Who: David Stones & Tom Gannon Hamilton
What: Infinite Sequels
Where: The Westdale Cinema (1014 King Street West)
When: July 18-28, various dates & times (as part of the Hamilton Fringe Festival)
Presented on a sparse stage with nothing more than a table, a few chairs, and a lot of balled-up pieces of paper littering the stage, Infinite Sequels is not so much a play, but an hour of spoken word poetry presented over a soundtrack that includes a live violinist performing with pre-recorded music.
Poetic themes revolve around love, loss, regret, and the passing of time. Lots of reminiscing and lot of regret. The tone of the poems is melancholic, aided by the most dominant prop: a glass of whiskey, frequently referenced, displayed and consumed. The poems move from one subject to another; dreams about famous authors, a raccoon that befouls a fence, deconstructing the word “painkiller”; but one subject resurfaces again and again is a woman once loved, who is clearly no longer part of the poet’s life.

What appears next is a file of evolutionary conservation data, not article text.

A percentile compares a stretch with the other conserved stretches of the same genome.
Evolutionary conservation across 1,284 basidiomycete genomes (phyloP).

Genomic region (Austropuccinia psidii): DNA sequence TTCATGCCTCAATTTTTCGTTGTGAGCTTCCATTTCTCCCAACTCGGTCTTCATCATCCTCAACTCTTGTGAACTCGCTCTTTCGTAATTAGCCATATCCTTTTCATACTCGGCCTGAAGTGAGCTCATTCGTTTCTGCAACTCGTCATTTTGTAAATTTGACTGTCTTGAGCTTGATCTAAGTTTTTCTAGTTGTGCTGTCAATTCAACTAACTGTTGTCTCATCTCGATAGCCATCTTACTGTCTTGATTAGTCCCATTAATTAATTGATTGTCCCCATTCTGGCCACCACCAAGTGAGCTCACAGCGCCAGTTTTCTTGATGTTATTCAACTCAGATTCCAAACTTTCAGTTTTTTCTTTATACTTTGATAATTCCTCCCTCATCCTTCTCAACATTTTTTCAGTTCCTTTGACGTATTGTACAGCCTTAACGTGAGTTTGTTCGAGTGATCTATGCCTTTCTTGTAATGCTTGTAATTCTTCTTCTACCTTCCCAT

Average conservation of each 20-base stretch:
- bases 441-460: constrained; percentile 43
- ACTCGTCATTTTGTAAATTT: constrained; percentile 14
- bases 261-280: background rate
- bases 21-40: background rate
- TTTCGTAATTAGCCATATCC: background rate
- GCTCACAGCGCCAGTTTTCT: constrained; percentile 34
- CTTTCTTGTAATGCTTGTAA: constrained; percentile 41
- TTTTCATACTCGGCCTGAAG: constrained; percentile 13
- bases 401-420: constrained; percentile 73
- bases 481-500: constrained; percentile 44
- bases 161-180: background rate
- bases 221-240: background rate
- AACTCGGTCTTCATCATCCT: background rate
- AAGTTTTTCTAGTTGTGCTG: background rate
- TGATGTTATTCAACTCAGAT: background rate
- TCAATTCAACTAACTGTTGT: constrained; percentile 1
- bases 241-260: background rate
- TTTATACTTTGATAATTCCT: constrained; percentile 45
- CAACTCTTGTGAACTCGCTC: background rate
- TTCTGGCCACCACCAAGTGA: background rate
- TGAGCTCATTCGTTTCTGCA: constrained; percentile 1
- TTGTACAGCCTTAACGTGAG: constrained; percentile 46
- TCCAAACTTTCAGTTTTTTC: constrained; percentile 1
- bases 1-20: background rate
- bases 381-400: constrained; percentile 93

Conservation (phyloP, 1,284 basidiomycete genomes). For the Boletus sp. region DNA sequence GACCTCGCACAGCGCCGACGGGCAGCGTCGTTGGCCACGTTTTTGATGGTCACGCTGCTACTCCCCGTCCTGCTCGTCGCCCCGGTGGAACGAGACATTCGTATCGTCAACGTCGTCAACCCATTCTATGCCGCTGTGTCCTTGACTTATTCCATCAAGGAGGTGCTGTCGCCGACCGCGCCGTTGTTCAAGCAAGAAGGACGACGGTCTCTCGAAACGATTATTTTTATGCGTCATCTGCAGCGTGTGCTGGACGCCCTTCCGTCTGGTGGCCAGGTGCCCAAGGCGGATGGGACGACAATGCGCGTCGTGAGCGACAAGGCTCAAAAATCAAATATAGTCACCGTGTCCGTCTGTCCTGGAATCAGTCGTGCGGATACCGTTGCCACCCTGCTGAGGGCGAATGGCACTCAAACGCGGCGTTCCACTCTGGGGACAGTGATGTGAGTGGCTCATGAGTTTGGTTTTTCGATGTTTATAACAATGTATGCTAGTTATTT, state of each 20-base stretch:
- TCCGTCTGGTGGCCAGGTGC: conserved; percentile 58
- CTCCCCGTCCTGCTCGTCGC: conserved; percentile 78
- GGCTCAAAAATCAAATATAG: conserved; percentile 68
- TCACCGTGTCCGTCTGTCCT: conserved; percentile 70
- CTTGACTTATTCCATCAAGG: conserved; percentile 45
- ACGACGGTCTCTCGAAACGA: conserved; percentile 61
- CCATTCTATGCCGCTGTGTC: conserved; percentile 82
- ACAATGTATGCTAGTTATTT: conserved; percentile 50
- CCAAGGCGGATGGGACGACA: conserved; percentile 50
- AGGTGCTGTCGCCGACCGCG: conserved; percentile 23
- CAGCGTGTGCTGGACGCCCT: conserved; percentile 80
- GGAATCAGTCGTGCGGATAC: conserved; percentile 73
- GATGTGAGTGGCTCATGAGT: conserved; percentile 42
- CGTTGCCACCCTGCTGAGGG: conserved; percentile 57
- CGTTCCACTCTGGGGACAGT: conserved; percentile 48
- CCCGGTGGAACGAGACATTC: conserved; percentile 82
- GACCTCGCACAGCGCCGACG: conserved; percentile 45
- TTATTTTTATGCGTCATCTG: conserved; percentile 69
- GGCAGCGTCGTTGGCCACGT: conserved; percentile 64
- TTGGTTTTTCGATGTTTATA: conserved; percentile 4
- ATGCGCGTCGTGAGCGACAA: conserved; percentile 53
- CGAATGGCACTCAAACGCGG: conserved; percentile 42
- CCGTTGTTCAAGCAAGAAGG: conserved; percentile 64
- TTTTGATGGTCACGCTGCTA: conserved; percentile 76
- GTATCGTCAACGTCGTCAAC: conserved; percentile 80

The poems are beautifully written and performed, especially combined with the musical accompaniment that really brings the poems together. However, nothing really connects the poems, other than the overarching melancholy and regret, and there’s no flow or overall story, just a lot of great poems. It would have been great if there had been more of a flow and connection to them, in order to weave the pieces into a cohesive whole.
Infinite Sequels doesn’t work entirely as a play, but it does work beautifully as an hour of poetry.